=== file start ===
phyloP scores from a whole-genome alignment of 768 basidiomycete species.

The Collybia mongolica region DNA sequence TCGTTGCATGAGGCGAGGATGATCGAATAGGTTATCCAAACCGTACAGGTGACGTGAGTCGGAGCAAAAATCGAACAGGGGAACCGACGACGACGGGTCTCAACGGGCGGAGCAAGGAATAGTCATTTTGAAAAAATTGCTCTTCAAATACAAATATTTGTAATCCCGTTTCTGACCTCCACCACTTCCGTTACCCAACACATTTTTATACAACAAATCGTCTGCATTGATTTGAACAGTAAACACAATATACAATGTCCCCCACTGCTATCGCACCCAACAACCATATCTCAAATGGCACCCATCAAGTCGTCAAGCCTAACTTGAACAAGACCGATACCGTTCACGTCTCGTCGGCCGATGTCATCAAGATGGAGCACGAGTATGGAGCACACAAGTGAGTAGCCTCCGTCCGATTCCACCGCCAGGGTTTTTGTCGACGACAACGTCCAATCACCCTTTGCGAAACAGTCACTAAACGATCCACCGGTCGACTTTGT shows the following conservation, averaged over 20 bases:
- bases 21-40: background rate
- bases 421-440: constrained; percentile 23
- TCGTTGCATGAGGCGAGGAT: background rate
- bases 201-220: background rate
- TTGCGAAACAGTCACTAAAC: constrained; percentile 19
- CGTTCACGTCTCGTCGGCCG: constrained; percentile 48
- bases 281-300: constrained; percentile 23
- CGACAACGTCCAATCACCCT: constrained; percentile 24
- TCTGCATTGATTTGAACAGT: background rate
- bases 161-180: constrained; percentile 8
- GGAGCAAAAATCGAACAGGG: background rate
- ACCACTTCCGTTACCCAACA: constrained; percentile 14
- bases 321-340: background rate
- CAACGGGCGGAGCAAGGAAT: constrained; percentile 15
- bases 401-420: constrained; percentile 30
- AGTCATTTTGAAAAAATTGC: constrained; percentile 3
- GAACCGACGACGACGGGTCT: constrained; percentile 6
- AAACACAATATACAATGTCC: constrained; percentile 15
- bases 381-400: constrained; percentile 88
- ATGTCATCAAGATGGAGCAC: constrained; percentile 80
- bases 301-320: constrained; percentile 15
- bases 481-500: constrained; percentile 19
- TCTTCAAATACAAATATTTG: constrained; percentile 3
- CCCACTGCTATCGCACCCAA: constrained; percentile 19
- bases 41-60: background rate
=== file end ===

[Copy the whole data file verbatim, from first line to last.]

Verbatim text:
phyloP scores from a whole-genome alignment of 768 basidiomycete species.

The Collybia mongolica region DNA sequence TCGTTGCATGAGGCGAGGATGATCGAATAGGTTATCCAAACCGTACAGGTGACGTGAGTCGGAGCAAAAATCGAACAGGGGAACCGACGACGACGGGTCTCAACGGGCGGAGCAAGGAATAGTCATTTTGAAAAAATTGCTCTTCAAATACAAATATTTGTAATCCCGTTTCTGACCTCCACCACTTCCGTTACCCAACACATTTTTATACAACAAATCGTCTGCATTGATTTGAACAGTAAACACAATATACAATGTCCCCCACTGCTATCGCACCCAACAACCATATCTCAAATGGCACCCATCAAGTCGTCAAGCCTAACTTGAACAAGACCGATACCGTTCACGTCTCGTCGGCCGATGTCATCAAGATGGAGCACGAGTATGGAGCACACAAGTGAGTAGCCTCCGTCCGATTCCACCGCCAGGGTTTTTGTCGACGACAACGTCCAATCACCCTTTGCGAAACAGTCACTAAACGATCCACCGGTCGACTTTGT shows the following conservation, averaged over 20 bases:
- bases 21-40: background rate
- bases 421-440: constrained; percentile 23
- TCGTTGCATGAGGCGAGGAT: background rate
- bases 201-220: background rate
- TTGCGAAACAGTCACTAAAC: constrained; percentile 19
- CGTTCACGTCTCGTCGGCCG: constrained; percentile 48
- bases 281-300: constrained; percentile 23
- CGACAACGTCCAATCACCCT: constrained; percentile 24
- TCTGCATTGATTTGAACAGT: background rate
- bases 161-180: constrained; percentile 8
- GGAGCAAAAATCGAACAGGG: background rate
- ACCACTTCCGTTACCCAACA: constrained; percentile 14
- bases 321-340: background rate
- CAACGGGCGGAGCAAGGAAT: constrained; percentile 15
- bases 401-420: constrained; percentile 30
- AGTCATTTTGAAAAAATTGC: constrained; percentile 3
- GAACCGACGACGACGGGTCT: constrained; percentile 6
- AAACACAATATACAATGTCC: constrained; percentile 15
- bases 381-400: constrained; percentile 88
- ATGTCATCAAGATGGAGCAC: constrained; percentile 80
- bases 301-320: constrained; percentile 15
- bases 481-500: constrained; percentile 19
- TCTTCAAATACAAATATTTG: constrained; percentile 3
- CCCACTGCTATCGCACCCAA: constrained; percentile 19
- bases 41-60: background rate